Scientist Katrīna Laganovska studies materials for future computer technologies

On October 11, the National Television (LTV) morning show “Rīta Panorāma” (Morning Panorama) showed a story about the receiver of this year’s L`Oréal-UNESCO Prize for Women in Science, Katrīna Laganovska. She is a researcher in the ISSP UL’s Laboratory of Optical Materials, where she is working on materials that could revolutionize the architecture of computers, making them much faster and more powerful.

Katrīna Laganovska’s interest in science, unbeknown to her at the time, started at a very young age: "I have been quite science-oriented since I was a child. Of course, it wasn’t called that when I was a kid, but even then, I liked to hypothesize, test circumstances and come to some conclusion, which probably included some nonsense."

From childhood play, Katrīna has come to science. Her current research focuses on optical properties and defects in ferroelectric metal oxides, or as she puts it, "the drama of the scientific community".

To put it simply, Katrīna works on materials that will completely change the architecture of computers in the future. These materials, such as hafnium oxide, could be used as computer storage capacity, but not only that. She explains: “We have this memory property and the transistor property. We could switch it from one property to another, which is how a transistor works. If we have a transistor like this that can act as both a memory and a two-in-one logic switch, it will already mean a whole new computer architecture.”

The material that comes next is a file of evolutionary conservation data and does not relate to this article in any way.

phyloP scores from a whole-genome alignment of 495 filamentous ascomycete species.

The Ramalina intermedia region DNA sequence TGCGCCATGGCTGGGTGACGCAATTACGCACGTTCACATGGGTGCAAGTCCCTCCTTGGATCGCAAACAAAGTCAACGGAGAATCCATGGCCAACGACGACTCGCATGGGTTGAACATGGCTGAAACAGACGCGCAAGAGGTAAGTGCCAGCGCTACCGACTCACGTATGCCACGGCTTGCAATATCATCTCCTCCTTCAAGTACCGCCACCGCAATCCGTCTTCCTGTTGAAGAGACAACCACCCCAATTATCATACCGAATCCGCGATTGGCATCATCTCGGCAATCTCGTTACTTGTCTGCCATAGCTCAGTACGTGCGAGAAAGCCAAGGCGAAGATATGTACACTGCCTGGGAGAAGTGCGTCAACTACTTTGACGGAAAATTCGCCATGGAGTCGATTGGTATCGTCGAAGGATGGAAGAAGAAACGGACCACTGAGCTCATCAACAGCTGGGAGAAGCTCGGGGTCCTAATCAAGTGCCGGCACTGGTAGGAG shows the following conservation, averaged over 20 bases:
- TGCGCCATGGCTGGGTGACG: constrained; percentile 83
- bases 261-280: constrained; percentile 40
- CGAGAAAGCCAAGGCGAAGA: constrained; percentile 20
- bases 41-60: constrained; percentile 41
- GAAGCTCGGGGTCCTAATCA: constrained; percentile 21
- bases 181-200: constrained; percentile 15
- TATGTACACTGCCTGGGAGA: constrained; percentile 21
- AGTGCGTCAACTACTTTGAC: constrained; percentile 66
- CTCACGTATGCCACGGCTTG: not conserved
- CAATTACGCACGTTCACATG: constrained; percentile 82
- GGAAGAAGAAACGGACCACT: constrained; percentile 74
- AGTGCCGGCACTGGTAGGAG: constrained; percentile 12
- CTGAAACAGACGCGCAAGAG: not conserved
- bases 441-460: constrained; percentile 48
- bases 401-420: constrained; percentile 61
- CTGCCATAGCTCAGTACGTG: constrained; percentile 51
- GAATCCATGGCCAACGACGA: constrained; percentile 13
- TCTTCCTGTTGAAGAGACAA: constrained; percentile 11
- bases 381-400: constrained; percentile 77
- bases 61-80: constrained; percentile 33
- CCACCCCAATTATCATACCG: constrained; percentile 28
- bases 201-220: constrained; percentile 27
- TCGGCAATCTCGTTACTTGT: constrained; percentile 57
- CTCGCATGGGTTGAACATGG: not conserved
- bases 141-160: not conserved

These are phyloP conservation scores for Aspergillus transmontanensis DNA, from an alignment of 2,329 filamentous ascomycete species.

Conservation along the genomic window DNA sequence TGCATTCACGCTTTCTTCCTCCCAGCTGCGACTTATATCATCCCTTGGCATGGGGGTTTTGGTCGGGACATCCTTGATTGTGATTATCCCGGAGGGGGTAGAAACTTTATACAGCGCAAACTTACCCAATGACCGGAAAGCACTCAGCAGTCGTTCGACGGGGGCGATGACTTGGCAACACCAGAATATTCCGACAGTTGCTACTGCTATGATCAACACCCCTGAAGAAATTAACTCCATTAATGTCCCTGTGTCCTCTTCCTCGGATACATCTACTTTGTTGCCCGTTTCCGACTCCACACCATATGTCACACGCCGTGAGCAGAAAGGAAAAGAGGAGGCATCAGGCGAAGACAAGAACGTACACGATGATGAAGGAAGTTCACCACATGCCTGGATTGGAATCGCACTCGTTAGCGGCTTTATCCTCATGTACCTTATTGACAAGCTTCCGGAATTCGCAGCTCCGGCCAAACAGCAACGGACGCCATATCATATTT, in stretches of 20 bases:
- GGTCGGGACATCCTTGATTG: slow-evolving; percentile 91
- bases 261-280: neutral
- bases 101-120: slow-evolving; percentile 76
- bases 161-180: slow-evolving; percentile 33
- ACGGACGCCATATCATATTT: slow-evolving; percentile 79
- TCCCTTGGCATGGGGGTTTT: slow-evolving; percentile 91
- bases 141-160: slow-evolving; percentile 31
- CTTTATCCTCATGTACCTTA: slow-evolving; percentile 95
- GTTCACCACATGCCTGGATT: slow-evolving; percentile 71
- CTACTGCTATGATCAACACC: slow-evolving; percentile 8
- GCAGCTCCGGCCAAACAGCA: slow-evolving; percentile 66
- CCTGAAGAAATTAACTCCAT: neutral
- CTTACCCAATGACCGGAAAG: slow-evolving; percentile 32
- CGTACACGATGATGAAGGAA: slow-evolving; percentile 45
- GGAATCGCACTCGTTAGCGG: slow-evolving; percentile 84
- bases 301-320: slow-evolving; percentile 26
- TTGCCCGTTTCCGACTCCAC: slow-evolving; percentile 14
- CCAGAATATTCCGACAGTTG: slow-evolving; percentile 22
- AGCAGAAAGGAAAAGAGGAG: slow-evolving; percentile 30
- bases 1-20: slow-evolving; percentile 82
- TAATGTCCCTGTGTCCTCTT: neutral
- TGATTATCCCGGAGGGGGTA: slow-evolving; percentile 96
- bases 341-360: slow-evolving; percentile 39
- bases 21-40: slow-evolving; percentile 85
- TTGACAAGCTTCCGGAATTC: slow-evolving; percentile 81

This type of computer would work much faster because it would not, as has been the case until now, have to connect memory and processor blocks together. Katrīna continues explaining, "With such transistors, it would be memory and processor in one block. The whole memory communication is much faster, and the size is also smaller. But we still have to wait a bit longer to see how it will work in practice."

Colleagues describe Katrīna as a scientist who can quickly learn new things, delving into a wide range of topics. Besides, it is nice to have work-related communication with her as she has a good sense of humor, which is very important in a work environment. Colleagues also describe her as supportive and sharing her knowledge with other colleagues.

In science, Katrīna is fascinated by the different research opportunities. Once, she read a paper on the ferroelectric phase and immediately went to her boss, saying: “This is what we need to study”.

At the end of the TV story, Katrīna Laganovska discloses that science is the perfect job for her, and she cannot think of anything better. She adds that her research now is only at an early stage, but in about a year, she will be able to present some results that could be useful for the computer industry.

The full story in Latvian